The Kelowna Chamber of Commerce is invited to monitor and participate in local planning activities with varying ranges of timeframes or involvement. Every month the Chair writes a written report on the committee meetings and this is submitted to the Board. Some issues are discussed and some are within the board reading materials. The Chair has the opportunity to gauge board support and opinions for issues.

Local issues may pop up over night and an immediate response is required from media within a single day window. There is no time to sufficiently educate board members and have a media response within the 8 hour window to be current news. At these times the CEO will respond to media with or without Board or Executive comment.

The Local Issue Committee is or has played a role or is working on the following:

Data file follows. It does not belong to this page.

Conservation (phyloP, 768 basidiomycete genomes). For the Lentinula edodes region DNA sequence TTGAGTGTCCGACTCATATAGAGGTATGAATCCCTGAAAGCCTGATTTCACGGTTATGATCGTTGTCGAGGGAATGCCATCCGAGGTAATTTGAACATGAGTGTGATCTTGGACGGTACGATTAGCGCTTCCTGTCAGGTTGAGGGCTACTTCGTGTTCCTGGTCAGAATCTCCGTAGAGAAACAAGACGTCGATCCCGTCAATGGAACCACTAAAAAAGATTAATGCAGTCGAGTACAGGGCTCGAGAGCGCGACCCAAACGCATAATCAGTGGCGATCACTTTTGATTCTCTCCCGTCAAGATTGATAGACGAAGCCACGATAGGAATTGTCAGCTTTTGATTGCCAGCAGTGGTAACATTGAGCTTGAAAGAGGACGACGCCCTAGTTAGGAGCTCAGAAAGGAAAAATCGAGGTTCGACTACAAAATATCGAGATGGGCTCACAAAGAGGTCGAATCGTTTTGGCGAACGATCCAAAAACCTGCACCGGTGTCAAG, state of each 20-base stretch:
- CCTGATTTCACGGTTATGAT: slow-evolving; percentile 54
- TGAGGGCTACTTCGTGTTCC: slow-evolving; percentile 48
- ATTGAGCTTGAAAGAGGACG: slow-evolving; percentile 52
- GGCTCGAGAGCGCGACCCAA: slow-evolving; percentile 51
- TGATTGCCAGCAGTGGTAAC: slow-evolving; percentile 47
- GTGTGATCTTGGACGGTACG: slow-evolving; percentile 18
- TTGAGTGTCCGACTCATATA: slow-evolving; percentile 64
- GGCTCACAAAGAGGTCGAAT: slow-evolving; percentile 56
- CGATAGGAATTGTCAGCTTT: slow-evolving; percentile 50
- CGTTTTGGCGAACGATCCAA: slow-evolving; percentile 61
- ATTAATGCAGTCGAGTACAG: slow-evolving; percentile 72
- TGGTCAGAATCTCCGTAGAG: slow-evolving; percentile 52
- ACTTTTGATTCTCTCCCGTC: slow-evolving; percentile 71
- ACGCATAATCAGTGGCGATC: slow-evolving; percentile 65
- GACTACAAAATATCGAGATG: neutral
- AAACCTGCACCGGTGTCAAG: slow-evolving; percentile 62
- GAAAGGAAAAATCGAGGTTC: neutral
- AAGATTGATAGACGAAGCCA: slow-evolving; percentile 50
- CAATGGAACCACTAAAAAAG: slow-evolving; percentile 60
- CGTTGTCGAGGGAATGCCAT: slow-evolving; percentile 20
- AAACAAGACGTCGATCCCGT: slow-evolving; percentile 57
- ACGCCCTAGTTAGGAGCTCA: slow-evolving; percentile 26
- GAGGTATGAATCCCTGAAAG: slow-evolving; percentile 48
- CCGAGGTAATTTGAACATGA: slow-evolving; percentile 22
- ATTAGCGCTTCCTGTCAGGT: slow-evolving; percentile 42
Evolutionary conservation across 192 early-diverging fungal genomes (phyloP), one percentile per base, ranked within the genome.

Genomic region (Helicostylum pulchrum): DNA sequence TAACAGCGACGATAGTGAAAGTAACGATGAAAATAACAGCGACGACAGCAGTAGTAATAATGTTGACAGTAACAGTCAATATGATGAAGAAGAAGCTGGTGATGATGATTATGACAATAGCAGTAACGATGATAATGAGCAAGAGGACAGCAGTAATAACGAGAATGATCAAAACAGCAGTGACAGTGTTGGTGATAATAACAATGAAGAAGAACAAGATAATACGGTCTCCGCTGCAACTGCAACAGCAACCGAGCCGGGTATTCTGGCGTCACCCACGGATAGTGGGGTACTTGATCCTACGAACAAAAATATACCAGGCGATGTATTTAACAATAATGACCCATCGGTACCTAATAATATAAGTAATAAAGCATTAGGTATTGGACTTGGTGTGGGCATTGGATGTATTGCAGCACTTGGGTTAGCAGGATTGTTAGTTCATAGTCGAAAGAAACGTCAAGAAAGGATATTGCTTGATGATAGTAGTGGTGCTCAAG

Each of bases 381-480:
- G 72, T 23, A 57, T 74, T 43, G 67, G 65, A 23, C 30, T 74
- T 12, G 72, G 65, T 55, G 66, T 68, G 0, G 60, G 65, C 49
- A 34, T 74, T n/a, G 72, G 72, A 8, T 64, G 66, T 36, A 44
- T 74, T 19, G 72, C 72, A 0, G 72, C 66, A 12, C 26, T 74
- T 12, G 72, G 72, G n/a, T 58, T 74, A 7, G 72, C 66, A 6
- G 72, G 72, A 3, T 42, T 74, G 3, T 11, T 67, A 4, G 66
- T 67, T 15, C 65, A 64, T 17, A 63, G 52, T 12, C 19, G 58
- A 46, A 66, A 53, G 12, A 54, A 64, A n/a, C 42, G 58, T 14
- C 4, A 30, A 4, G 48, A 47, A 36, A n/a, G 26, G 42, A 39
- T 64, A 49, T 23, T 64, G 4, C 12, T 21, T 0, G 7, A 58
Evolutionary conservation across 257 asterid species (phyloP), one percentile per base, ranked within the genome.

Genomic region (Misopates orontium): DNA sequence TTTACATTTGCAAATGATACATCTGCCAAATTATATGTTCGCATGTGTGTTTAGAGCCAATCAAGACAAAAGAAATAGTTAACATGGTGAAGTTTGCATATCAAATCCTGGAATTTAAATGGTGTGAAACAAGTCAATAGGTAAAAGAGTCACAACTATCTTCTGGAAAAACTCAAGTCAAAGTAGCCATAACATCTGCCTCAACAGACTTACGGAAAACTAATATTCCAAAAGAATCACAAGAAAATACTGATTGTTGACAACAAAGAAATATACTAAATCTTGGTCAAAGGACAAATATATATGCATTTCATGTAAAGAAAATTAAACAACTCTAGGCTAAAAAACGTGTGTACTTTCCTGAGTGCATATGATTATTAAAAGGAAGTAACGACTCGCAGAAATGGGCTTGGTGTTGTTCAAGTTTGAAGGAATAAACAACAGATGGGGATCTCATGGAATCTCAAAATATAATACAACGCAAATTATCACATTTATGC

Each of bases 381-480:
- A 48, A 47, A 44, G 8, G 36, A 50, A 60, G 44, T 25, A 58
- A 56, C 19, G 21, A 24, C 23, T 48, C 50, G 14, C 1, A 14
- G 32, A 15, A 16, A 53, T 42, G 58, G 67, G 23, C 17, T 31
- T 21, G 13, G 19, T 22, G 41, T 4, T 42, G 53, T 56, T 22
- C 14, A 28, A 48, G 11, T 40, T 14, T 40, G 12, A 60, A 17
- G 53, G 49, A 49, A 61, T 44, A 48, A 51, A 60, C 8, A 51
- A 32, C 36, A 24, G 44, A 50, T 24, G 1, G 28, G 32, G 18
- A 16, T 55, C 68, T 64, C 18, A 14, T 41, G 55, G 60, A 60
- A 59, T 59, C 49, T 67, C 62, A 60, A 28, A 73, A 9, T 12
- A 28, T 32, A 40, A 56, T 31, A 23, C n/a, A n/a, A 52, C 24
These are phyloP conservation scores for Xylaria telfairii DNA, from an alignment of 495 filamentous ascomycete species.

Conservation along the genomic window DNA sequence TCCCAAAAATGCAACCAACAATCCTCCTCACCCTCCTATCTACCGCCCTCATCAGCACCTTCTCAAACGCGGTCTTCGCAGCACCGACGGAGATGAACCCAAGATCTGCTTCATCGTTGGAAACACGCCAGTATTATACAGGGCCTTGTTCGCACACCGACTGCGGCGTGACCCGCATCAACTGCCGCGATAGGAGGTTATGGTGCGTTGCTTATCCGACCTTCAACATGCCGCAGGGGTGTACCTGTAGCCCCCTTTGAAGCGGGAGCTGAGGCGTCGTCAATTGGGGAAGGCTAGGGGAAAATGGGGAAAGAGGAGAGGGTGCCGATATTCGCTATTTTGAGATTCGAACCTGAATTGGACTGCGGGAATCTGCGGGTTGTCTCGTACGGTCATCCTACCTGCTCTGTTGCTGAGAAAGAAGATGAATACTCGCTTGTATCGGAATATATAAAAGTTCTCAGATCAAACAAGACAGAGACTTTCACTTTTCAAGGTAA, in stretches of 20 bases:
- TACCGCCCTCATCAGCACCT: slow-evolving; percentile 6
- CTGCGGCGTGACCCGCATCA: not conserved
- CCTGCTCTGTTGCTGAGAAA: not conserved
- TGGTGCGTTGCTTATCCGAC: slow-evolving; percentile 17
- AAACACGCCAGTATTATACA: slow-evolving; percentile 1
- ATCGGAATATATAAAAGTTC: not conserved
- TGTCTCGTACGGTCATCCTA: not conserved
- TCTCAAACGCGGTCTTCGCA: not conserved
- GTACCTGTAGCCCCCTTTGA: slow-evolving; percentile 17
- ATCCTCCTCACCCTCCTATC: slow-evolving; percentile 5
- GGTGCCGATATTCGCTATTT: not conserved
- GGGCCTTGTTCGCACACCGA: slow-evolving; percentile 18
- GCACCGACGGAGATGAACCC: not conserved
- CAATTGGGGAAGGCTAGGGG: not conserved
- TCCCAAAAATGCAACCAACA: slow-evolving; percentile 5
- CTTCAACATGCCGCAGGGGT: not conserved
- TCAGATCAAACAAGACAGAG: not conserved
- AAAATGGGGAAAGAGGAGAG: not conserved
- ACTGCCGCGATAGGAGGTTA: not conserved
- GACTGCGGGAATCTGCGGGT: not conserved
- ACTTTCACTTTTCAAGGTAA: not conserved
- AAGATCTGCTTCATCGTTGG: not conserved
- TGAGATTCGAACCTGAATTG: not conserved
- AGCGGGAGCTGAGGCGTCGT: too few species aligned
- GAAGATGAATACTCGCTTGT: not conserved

Policy or Issue

Kelowna Chamber of Commerce position

Reliable and safe water supply for Kelowna

 

Water quality and supply should meet or exceed Canada’s quality standards.  Local water purveyors serving Kelowna should seek common ground to provide consistent, quality  water in a linked system. Work collaboratively for the health of our community, seeking efficiencies and sustainable, quality supply. Consistent and predictable water supply during droughts

 

Affordable & Attainable Housing

Support local groups efforts to solve homelessness and then address the underlying issues and supports required to keep that person off the street.

Determine options for attainable housing for working people in a high cost real estate market

2nd Crossing

Work collaboratively with provincial government and greater Kelowna stakeholders. We are representing the interests of the business community and will use survey data and polling to determine impact of route choices. This is a two year commitment